‘It seems like most girls these days don’t feel pretty enough’

Limerick woman and body positivity activist Stacey Dineen is on a mission to help

Stacey Dineen, body positivity activist: “I do get negative comments, but they don’t affect me anymore”

Stacey Dineen, body positivity activist: “I do get negative comments, but they don’t affect me anymore”


For a while now, it has felt like the body positivity (BoPo) movement is having a moment. In a world that often demands physical perfection, BoPo advocates encouraging others to take their lead by adopting more forgiving and affirming attitudes towards their bodies. For many of them, self-acceptance is the end point on a journey marked with self-hatred, shame and embarrassment.

And for 19-year-old Limerick native Stacey Dineen, the road has been more circuitous than most.

You may not readily know her name, but for some 51,000 of her Instagram followers, Dineen is an inspiration. A 5ft 9in, size 14-16 woman who doesn’t know her true weight (“I stopped weighing myself a long time ago”), Dineen regularly posts inspirational and unfiltered images of herself. She is serious about delivering a message of authenticity, going so far as to use the Structure adjustment on Instagram, which highlights perceived ‘flaws’.

“I get around 1,000 new followers a week,” she says. “Many of them send me DMs [direct messages], especially when I post a natural selfie, saying ‘your posts really help me’.”

Yet when people post images of themselves online, a degree of negativity is to be expected. For women of size in particular, trolling is regrettably par for the course; the grim flipside of the BoPo movement. Last summer, Reddit banned five discussion groups for being distasteful. The one with the largest user base, more than 150,000 subscribers, was “fatpeoplehate”. It was a particularly active community that revelled in finding photos of overweight people looking happy, almost all women, and adding negative captions.

Experience with trolls

Writing of her own experience with trolls, the writer Lindy West hit the nail squarely on the head: “Today I woke up to an email with the subject line ‘Fat’. The body of the email simply read ‘Oink, oink’. I get emails and tweets like this every day and this is one of the mildest ones,” she told the BBC. “The sender and thousands like him can’t stand that I’m a fat woman living a happy, fulfilling and joyous life.”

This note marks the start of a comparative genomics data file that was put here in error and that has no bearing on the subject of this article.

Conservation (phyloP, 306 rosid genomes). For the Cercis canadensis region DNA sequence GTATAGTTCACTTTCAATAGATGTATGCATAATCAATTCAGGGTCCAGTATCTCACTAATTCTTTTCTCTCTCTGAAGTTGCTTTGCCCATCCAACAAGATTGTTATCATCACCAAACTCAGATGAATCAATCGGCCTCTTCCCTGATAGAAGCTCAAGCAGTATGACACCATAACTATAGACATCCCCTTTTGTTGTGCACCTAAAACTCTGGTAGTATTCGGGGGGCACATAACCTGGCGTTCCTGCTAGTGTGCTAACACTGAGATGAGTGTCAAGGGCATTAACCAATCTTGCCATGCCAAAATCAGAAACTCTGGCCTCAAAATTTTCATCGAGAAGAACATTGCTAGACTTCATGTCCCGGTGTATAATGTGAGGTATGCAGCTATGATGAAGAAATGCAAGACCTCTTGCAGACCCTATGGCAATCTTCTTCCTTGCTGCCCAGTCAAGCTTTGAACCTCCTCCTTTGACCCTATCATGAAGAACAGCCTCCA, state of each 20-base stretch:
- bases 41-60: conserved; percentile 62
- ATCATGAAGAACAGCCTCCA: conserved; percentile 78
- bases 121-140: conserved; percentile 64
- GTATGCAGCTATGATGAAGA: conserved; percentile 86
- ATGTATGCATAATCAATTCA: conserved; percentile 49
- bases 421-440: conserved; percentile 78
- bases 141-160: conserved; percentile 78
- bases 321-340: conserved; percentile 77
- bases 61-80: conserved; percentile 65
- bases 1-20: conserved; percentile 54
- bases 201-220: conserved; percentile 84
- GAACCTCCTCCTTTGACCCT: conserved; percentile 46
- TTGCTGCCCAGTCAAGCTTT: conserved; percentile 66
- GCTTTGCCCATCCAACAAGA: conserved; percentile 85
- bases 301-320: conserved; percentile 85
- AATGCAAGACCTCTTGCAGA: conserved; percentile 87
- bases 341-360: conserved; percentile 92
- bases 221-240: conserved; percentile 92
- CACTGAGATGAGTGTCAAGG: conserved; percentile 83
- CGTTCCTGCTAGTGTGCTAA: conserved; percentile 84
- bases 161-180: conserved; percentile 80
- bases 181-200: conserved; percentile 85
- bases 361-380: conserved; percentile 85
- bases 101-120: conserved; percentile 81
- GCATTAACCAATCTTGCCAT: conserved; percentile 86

Dineen has a happy and fulfilling life – with a budding career in showbiz (on which, more later) – yet she has had to weather her fair share of online negativity.

“I do get negative comments, but they don’t affect me anymore,” she says. “If someone is being negative, that’s merely showing who they are. Happily, there are more positive than negative, and it always helps to concentrate on the people I’m helping. I honestly think in this generation, we live off judging people.”

It’s a mindset made all the remarkable by the fact that just a few short years ago, Dineen left school after being viciously bullied. “From the get go, even when I was in playschool, I was called fat by the little kids,” she says. “I think I was about 10 when my size started playing on my mind. I kept wishing I was anyone else but myself and I’d compare myself to others, which no 10-year-old should have to do.”

As a teenager, she lost four stone, yet the bullies still taunted her.

“It was mainly girls, but boys sometimes,” she says. “I tried to not let anything break me and in time I tried to turn it all into a positive.

“When I was in secondary school, I’d put motivational posts up on Facebook. I sat down and figured that if I was feeling down, there must be so many others that felt the same way. I wanted to motivate people by saying, ‘you don’t have to look a certain way’.”

In time however, the sustained bullying would take its emotional toll.